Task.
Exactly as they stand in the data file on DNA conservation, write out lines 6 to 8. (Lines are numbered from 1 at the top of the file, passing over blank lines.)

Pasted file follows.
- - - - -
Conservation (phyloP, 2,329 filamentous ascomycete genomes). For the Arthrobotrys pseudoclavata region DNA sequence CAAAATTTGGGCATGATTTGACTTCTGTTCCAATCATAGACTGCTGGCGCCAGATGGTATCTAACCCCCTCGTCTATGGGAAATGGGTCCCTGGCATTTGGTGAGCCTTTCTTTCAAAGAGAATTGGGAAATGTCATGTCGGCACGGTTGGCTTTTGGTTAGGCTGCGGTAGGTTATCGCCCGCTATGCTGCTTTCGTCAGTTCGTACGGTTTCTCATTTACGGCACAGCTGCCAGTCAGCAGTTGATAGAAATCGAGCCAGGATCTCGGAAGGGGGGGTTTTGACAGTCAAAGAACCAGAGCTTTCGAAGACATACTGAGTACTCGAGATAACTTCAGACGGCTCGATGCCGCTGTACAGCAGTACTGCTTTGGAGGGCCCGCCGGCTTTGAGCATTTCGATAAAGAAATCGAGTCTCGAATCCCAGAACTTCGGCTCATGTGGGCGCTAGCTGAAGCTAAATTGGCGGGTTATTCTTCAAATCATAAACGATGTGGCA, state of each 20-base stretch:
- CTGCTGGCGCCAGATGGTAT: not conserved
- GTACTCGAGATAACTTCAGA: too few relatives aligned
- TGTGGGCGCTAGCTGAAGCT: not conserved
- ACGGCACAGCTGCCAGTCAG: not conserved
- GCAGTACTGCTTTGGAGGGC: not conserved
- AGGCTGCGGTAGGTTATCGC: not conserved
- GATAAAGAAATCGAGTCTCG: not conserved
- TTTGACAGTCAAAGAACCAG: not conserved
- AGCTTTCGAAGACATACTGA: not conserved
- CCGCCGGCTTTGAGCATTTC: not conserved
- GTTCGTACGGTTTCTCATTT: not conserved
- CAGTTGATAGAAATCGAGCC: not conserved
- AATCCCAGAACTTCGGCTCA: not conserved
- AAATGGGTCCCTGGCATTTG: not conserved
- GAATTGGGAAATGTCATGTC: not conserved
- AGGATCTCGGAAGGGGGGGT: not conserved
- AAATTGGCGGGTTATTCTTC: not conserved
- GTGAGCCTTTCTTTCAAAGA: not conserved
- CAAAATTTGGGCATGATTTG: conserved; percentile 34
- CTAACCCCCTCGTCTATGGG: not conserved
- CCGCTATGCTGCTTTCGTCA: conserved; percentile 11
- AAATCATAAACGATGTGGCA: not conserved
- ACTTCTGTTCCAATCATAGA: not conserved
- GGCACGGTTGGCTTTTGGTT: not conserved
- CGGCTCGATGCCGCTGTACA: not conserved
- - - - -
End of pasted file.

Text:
- GCAGTACTGCTTTGGAGGGC: not conserved
- AGGCTGCGGTAGGTTATCGC: not conserved
- GATAAAGAAATCGAGTCTCG: not conserved